Colyer’s education council approves recommendations; Kelly transition says she will continue council’s workScott Rothschild
Gov. Jeff Colyer’s Education Council approved its final recommendations Tuesday and the incoming administration of Gov.-elect Laura Kelly says it will continue the work of the council to provide advice on improving education and workforce opportunities in Kansas.
Cindy Lane, a member of Kelly’s transition team and a former Kansas City USD 500 superintendent, indicated Kelly would appoint a new council and Lane asked members of the current council who are interested in continuing to serve to contact the transition office.
“The work you have done should be the launching pad for what the next council does,” Lane said during the council’s meeting at KASB.
Colyer established the Governor’s Education Council in April and charged it with forming a vision statement for education, integrating educational opportunities, improving public-private partnerships, focusing on workforce initiatives, and establishing accountability metrics.
Attending Tuesday’s meeting, Colyer said, “What we are doing here is extraordinary; putting a strong strategic vision together.” Colyer said he discussed the council with Kelly and said she has a strong vision for education in Kansas.
Since the council formed, it divided into subcommittees that have been working on various issues.
On a unanimous vote, the full council recommended:
— The Kansas Board of Regents study the Excel in CTE program and make recommendations for any changes during the 2019 legislative session. The council said the CTE program had been successful but that fees charged for tools, uniforms, national exams and other items were inconsistent across the state;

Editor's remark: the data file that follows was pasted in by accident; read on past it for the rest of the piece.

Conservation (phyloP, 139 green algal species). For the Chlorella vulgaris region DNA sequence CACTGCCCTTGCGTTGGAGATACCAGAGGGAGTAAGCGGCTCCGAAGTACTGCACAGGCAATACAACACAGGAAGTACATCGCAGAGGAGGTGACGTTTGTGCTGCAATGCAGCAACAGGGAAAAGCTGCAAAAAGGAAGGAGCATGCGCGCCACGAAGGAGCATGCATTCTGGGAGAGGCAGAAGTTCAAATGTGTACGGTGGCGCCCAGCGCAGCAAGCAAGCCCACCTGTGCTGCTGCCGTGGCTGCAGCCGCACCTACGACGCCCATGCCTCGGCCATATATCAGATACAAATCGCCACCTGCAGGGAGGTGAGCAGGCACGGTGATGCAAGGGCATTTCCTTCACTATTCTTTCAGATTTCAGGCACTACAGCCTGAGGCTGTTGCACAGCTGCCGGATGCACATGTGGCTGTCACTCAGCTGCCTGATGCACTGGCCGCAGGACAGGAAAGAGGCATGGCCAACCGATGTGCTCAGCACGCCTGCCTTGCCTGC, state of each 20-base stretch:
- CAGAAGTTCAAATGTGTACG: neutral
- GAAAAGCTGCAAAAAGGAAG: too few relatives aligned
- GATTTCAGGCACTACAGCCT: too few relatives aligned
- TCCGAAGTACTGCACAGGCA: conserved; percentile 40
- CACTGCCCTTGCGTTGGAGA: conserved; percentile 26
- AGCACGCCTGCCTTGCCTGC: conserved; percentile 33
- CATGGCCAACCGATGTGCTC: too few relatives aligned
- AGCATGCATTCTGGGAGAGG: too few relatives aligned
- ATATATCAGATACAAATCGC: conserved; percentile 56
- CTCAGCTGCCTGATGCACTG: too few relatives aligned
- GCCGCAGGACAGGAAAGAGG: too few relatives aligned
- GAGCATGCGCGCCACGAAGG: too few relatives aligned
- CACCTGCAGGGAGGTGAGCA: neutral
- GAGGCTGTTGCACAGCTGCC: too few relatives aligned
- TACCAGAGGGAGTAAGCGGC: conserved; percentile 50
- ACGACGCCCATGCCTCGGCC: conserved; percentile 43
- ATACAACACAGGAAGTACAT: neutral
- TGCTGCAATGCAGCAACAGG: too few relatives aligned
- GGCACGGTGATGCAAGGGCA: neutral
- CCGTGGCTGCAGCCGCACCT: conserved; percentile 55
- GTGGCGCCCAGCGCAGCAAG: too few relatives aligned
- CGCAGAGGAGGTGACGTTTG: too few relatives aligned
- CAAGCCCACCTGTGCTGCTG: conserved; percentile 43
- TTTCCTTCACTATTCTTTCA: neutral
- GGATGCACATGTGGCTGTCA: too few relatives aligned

— The Kansas Chamber and Kansas Workforce Board lead an effort to increase public-private partnerships between business, K-12 and postsecondary education;
— Collaboration between several state agencies on information on high school graduates who go straight into the workforce.
— Development of work-based learning insurance and liability guidelines;
— The executive branch conduct a survey on all the workforce training in the various state agencies.
Currently, the council is co-chaired by Kansas Education Commissioner Randy Watson and Kansas Board of Regents CEO and President Blake Flanders. It was staffed by KSDE, KBOR and Diane DeBacker, the executive director of Business and Innovation with the Kansas Department of Commerce. DeBacker is a former Kansas education commissioner who is taking a job as chief academic officer for the Seattle public school system. The council includes representatives from public schools, higher education, businesses and state agencies. KASB’s representative on the council is Executive Director John Heim.